8. Anthony Brookby, Franciscan, 7 July 1537:[33][31]
  9. Brian Cansfield (or Tansfield), 3 August 1645[3] (died of ill-treatment in prison)
  10. Thomas Cort, Franciscan, 27 July 1538:[33][31]
  11. Sir Thomas Dingley, layman, 9 July 1539[31]
  12. James Dowdall, layman, 13 August 1598
  13. John Goodman, priest, 8 April 1642[17] (died in prison)
  14. John Griffith (or Clark), priest, 8 July 1539[31]
  15. Thomas Hackshott (alias Hawkshaw), layman, 24 August 1601,
  16. James Harrison, priest, 22 March 1602
  17. Richard Horner, priest, 4 September 1598
  18. Francis Levison, Franciscan, 11 February 1680 (died in prison)
  19. John Lion, layman, 16 July 1598
  20. Edward Mico, Jesuit, 1678[3] (arrested, but too ill to be removed from sick-bed, where he died)
  21. Edward Morgan, priest, 26 April 1642[3]
  22. Francis Nevil, Jesuit, February 1679[17] (died in prison)
  23. Clement Philpott (or Philpot), layman, 4 August 1540[36][31]
  24. Robert Price (alias Aprece), layman, shot by Puritan soldiers, 7 May 1644
  25. Nicholas Tichborne, layman, 24 August 1601,
  26. Thomas Tichborne, priest, 20 April 1602[3]
  27. Friar Waire, Franciscan, 8 July 1539[37][31]
  28. Thomas Webley, layman, 6 July 1585[15]
  29. Richard Williams, priest, 21 February 1592

As stated above, John Travers was executed in Dublin and appears in Irish Catholic Martyrs. The total number of those declared venerable in 1886 and not subsequently beatified is therefore 30.

Dilati[edit]

They "were left with their fate still in suspense, and are called Dilati. [36 of them were] "Confessors", who certainly died in prison for their faith, though it is not yet proven that they died precisely because of their imprisonment...[the remaining eight - William Tyrrwhit, James Atkinson, Matthias Harrison, Fr. Henry Garnet, S.J., John Mawson, Thomas Dyer, Lawrence Hill and Robert Green were] put off for various causes."[38] Those 'put off' are listed below in italics.

  1. Robert Dymoke, layman, 1580 (died in prison)
  2. John Cooper, layman, 1580 (died in prison)
  3. William Tyrwhit, layman, 1580 (died in prison - named by error for his brother Robert)
  4. William Chaplin, seminary priest, 1583 (died in prison)
  5. Thomas Cotesmore, priest, 1584 (died in prison)
  6. Robert Holmes, priest, 1584 (died in prison)
  7. Roger Wakeman, priest, 1584 (died in prison)
  8. James Lomax, priest, 1584 (died in prison)
  9. Mr Ailworth, layman, 1584 (died in prison)
  10. Thomas Crowther, priest, 1585 (died in prison)
  11. Edward Pole, priest, 1585 (died in prison)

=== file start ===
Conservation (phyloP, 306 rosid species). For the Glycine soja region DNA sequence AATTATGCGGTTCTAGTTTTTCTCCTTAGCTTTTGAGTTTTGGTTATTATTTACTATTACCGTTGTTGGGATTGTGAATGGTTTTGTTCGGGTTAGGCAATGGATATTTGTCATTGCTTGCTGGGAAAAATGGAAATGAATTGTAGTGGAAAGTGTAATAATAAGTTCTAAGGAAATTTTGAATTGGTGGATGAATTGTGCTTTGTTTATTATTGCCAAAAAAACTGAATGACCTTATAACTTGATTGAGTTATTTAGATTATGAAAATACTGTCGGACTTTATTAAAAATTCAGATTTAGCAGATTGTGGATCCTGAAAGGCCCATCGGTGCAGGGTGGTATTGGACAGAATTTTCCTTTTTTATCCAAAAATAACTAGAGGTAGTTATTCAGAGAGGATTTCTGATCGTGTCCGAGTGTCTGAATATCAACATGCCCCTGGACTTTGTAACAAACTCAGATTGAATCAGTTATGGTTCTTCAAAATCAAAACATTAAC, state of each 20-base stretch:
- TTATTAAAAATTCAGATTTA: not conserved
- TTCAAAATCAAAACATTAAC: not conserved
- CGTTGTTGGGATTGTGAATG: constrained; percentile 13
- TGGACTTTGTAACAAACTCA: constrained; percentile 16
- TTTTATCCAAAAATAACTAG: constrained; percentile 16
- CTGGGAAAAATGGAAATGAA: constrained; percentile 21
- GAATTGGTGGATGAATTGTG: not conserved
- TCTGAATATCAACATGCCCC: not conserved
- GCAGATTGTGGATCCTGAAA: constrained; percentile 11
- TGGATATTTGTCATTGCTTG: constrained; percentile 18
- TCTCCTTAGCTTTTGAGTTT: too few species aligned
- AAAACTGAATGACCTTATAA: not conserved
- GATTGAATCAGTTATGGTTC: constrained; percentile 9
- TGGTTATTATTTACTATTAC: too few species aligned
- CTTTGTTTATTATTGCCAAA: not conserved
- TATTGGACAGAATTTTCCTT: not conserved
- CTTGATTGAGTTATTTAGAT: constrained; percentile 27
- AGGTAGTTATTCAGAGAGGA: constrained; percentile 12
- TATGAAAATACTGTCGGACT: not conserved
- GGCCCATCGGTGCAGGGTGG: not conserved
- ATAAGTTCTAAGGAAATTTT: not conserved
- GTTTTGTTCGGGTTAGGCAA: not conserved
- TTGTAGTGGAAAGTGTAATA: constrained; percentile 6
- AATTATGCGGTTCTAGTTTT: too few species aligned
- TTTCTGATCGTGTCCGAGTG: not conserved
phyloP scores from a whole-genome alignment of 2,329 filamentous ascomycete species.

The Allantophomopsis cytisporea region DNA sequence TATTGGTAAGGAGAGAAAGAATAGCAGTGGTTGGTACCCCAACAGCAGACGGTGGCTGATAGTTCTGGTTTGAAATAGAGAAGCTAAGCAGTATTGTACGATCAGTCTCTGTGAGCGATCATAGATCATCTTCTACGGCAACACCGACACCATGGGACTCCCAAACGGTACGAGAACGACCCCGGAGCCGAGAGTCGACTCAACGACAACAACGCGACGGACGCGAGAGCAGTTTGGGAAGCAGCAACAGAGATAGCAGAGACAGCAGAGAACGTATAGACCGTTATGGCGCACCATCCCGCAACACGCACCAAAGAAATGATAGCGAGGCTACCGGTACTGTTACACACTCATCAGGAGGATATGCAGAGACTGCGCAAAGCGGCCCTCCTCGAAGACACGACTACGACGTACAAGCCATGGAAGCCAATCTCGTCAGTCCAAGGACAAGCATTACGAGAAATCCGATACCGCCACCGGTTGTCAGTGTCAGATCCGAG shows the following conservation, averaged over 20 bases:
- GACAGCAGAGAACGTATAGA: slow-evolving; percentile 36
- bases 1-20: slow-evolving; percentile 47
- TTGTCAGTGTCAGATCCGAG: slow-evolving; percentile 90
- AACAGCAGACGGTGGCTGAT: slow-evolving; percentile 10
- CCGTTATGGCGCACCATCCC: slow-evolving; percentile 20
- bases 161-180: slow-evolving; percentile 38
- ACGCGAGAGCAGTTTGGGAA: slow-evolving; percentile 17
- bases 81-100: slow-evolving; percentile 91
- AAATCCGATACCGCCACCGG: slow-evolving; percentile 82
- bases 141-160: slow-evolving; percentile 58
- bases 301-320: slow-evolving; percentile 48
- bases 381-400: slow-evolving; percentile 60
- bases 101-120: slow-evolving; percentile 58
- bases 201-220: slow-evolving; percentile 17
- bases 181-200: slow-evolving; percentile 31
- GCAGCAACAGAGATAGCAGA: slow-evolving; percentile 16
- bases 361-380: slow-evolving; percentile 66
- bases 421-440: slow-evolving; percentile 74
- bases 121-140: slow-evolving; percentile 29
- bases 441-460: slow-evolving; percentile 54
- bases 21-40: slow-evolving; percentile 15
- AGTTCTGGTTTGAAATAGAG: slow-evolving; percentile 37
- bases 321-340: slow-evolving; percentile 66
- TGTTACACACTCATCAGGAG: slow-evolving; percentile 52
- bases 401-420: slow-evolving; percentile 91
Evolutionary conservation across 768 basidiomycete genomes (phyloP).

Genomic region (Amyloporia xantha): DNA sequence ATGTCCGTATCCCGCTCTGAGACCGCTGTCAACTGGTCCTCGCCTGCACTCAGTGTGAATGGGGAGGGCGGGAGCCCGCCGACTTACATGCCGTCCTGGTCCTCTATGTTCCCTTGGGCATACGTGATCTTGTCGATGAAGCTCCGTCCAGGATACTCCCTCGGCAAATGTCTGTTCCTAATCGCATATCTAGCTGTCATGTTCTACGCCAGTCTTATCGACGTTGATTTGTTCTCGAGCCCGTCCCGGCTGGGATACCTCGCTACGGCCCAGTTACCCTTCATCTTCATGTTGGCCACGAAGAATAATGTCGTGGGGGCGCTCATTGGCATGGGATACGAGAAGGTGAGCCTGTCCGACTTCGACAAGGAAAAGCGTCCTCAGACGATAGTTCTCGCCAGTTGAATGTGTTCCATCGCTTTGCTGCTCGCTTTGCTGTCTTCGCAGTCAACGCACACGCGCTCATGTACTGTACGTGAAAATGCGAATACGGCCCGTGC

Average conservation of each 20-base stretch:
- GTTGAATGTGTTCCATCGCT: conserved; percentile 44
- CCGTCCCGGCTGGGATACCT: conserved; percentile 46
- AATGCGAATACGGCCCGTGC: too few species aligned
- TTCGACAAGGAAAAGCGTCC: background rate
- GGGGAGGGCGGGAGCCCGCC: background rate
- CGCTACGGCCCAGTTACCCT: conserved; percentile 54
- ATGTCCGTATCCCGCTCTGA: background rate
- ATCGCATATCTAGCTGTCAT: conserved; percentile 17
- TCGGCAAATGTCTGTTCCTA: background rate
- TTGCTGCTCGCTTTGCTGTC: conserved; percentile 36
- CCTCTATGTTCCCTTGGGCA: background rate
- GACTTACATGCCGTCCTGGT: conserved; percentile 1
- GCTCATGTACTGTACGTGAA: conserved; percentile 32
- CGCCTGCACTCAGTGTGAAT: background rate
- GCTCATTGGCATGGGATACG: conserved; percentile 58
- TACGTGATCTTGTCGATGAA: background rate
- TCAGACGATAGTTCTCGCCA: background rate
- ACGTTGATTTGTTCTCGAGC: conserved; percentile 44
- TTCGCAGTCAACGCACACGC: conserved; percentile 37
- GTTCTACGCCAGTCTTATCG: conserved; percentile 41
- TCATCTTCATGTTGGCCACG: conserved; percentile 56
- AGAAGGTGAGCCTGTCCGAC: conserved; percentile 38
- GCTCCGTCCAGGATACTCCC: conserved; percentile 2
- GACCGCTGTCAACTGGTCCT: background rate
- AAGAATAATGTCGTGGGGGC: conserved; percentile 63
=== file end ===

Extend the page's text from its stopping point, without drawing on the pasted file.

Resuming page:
12. Laurence Vaux, priest, 1585 (died in prison)
  13. John Jetter, priest, 1585 (died in prison)
  14. John Harrison, priest, 1586 (died in prison)
  15. Martin Sherson, priest, 1587 (died in prison)
  16. Gabriel Thimelby, layman, 1587 (died in prison)
  17. Thomas Metham, Jesuit, 1592 (died in prison)
  18. James Atkinson, layman, 1595 ("killed under torture by Topcliffe, but evidence is wanted of his constancy to the end")
  19. Matthew/Matthias Harrison, seminary priest, 1599 (not yet sufficiently distinguished from James Harrison)
  20. Eleanor Hunt, widow, 1600 (died in prison)
  21. Mrs Swithun Wells, widow, 1602 (died in prison)
  22. Henry Garnet, Jesuit, executed 1606 ("was he killed ex odio fidei, or was he believed to be guilty of the Powder Plot, by merely human misjudgment, not through religious prejudice?")[15]
  23. John Mawson, layman, executed 1614 (not yet sufficiently distinguished from John Mason, 1591)
  24. Thomas Dyer, Benedictine, c.1618-1630 - his identity 'has not been fully proved'[39][40]
  25. Edward Wilkes, priest, 1642 (died in prison)
  26. Boniface Kemp, priest, OSB, 1642 (died in prison)
  27. Ildephonse Hesketh (alias William Hanson), Benedictine, 1642 (died in prison)
  28. Thomas Vaughan, priest, probably 1644 (died in prison)
  29. Richard Bradley, Jesuit, 1645 (died in prison)
  30. John Felton, priest, SJ, 1646 (died in prison)
  31. Thomas Blount, priest, probably 1646[17] (died in prison)
  32. Robert Cox, Benedictine, 1650 (died in prison)
  33. Laurence Hill, layman, 1679 (Was it due to odium fidei, or an unprejudiced error?)
  34. Robert Green, layman, 1679 (Was it due to odium fidei, or an unprejudiced error?)
  35. Thomas Jennison, Jesuit, 1679[17] (died in prison)
  36. William Lloyd, seminary priest, 1679 (died in prison)
  37. Placid Adelham, Benedictine, 1680 (died in prison)
  38. Richard Birkett, priest, 1680 (died in prison)
  39. Richard Lacey, Jesuit, 1680 (died in prison)
  40. William Atkins, Jesuit, 1681 (died in prison)
  41. Edward Turner, Jesuit, 1681 (died in prison)
  42. William Allison, priest, 1681 (died in prison)
  43. Benedict Constable, Benedictine, 1683 (died in prison)
  44. William Bentney (alias Bennet), Jesuit, 1692 (died in prison)

Executed for their faith in England 1534–1680[edit]